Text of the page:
U. S. employers added 266,000 new jobs in November, according to the latest Bureau of Labor Statistics report, the highest total reported since January. Unemployment ticked down to 3.5 percent, matching a 50-year low.
In addition to the much-better-than-expected November gains (economists had forecasted around 180,000 new jobs), the September and October numbers were revised up by a combined 41,000. Monthly job growth has accelerated since the summer, averaging 205,000 new roles over the past three months, up from just 135,000 in July.
"The November jobs report crushed expectations," said Michael Stull, senior vice president of staffing and recruiting firm ManpowerGroup North America.
"Cancel the labor market slowdown—job gains were broad as well as deep," said Josh Wright, chief economist for recruitment software firm iCIMS in Holmdel, N.J.
Employment gains got a boost from the return of about 40,000 striking General Motors autoworkers added as new jobs in November, "but even excluding that bump, payrolls would've still cleared the 200,000 mark," said Daniel Zhao, Glassdoor senior economist.
"Looking at the high number of jobs, you might forget that the story for most of this year was that the economy was slowing down," said Nick Bunker, an economist at the Indeed Hiring Lab. "The slowdown did happen, but we can move into 2020 with a bit more optimism. Employment growth through 2019 has averaged at 180,000 new jobs per month through November, which is the same as 2017. This is more of a return to a previous trend than the beginning of a new downward trend."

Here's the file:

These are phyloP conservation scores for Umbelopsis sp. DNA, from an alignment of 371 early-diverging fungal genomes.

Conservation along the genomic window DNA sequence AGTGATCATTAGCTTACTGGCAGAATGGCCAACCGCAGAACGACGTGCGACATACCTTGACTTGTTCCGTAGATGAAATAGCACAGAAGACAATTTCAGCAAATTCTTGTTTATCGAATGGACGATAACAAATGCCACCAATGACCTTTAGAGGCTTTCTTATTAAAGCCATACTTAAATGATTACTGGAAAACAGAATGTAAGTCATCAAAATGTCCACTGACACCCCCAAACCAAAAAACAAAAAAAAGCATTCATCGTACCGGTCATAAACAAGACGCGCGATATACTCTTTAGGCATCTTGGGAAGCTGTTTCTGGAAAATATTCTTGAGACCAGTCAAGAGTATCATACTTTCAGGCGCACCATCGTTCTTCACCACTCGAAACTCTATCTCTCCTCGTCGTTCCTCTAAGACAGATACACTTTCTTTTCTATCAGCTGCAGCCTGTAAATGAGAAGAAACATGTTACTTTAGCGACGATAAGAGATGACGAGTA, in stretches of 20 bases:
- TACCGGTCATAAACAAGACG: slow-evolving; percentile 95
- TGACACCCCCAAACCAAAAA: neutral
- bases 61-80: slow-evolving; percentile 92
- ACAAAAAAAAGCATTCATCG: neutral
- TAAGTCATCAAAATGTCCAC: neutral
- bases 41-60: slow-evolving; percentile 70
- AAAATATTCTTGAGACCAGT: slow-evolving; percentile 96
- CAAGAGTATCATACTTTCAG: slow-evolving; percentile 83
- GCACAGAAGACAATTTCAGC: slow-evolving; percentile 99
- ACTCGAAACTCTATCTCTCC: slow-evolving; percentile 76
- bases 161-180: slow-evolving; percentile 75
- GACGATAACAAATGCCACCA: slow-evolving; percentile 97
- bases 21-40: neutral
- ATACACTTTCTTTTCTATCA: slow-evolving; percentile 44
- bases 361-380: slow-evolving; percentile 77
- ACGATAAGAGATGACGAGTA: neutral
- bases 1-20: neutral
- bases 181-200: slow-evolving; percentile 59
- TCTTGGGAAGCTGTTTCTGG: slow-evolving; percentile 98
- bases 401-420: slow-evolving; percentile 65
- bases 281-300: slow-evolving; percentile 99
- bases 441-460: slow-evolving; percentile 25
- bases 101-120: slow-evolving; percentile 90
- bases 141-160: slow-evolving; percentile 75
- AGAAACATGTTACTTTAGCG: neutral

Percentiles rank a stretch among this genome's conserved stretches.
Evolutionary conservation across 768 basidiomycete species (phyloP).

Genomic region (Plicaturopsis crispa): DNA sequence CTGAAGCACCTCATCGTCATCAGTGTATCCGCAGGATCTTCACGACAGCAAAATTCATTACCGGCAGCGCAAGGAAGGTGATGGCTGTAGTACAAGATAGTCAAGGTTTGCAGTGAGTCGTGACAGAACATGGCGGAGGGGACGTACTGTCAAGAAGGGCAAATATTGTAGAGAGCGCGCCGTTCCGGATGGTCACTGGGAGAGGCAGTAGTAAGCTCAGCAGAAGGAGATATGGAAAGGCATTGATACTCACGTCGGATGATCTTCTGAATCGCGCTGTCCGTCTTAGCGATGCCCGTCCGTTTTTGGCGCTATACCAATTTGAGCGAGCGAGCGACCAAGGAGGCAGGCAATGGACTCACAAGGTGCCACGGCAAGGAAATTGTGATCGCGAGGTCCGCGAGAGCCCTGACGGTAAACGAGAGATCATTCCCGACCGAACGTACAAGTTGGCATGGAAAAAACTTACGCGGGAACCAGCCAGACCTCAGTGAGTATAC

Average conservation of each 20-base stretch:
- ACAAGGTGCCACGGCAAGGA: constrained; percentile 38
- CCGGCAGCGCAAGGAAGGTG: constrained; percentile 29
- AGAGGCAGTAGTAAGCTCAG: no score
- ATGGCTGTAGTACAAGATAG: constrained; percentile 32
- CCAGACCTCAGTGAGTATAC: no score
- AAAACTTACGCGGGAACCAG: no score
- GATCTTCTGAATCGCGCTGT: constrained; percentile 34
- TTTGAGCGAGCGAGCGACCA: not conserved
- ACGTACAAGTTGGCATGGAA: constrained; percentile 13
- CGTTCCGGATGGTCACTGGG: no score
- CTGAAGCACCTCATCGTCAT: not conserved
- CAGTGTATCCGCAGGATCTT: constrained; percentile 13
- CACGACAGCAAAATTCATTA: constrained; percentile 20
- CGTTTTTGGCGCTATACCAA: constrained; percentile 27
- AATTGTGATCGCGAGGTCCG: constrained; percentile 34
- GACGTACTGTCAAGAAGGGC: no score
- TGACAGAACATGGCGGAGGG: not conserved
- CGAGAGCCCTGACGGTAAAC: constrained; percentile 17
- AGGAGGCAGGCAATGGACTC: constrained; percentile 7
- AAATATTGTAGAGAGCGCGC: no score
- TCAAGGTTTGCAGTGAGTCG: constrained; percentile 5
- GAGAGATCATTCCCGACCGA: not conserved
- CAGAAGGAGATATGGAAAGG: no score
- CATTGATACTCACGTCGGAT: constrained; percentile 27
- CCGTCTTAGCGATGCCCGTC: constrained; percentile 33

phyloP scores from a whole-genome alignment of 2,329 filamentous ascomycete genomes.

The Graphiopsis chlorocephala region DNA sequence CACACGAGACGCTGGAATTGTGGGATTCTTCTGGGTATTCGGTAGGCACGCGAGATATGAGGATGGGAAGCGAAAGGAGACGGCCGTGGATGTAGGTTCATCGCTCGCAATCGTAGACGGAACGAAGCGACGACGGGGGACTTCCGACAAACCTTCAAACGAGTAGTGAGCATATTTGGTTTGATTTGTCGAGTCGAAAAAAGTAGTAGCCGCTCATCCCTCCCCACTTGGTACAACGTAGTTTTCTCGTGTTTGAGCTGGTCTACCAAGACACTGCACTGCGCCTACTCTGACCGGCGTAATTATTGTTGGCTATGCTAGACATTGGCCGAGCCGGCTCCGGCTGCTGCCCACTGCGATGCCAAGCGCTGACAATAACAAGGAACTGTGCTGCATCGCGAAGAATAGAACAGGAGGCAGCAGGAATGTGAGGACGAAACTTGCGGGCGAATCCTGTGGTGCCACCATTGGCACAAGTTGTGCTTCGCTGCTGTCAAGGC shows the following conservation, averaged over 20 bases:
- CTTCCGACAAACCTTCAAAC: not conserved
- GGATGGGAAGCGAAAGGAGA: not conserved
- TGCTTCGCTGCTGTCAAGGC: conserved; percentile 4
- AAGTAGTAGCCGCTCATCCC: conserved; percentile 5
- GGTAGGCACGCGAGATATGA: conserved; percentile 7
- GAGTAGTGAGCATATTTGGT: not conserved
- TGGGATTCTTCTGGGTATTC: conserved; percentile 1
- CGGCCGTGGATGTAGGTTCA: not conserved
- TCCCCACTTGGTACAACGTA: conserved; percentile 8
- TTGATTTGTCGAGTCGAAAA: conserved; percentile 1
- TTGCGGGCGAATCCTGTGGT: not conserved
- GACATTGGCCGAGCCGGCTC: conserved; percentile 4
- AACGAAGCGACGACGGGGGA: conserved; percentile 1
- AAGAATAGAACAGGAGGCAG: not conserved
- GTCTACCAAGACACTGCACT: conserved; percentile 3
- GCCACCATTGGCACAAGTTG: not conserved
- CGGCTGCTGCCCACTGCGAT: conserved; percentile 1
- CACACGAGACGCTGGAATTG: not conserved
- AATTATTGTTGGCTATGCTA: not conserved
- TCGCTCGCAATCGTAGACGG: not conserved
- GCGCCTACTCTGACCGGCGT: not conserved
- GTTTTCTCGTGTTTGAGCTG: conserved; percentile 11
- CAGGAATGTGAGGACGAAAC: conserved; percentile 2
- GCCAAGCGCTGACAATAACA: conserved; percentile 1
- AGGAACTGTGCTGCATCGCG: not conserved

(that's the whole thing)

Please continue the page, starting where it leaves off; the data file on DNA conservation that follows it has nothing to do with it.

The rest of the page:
The BLS data is at serious odds with ADP's recent estimate of private-sector job gains released Dec. 4, which showed a meager 67,000 jobs added. It may be confounding but not too surprising—counts from ADP and BLS are often at odds, and only over longer periods of time do they generally show similar trends. The divergence comes from the two reports' methodologies. BLS compiles responses from a survey of employers while ADP uses its clients' payroll data to estimate job gains. ADP believes that their reporting more closely aligns with the government's final, revised numbers, which incorporate late survey responses.
Employers in 2019 have been adding jobs at a solid pace to absorb new labor market entrants and keep the unemployment rate low, though the pace of job growth is down from last year.
"Job growth has outpaced population growth and labor force growth in 2019 but [is still] the slowest year for job gains since 2012," said Julia Pollak, a labor economist at employment marketplace ZipRecruiter. "The economy needs to add about 105,000 jobs to keep pace with population growth and about 170,000 to sustain the recent pace of labor force growth."
Hiring data continues to show a bifurcated economy with service-oriented industries hiring at a solid pace, while goods-producing sectors like manufacturing and construction have been coming up short.
The service sectors continued a yearlong trend of strong employment growth, adding 206,000 jobs last month. Gains in November were led by leisure and hospitality (45,000 jobs added), health care (45,000) and professional and business services (38,000).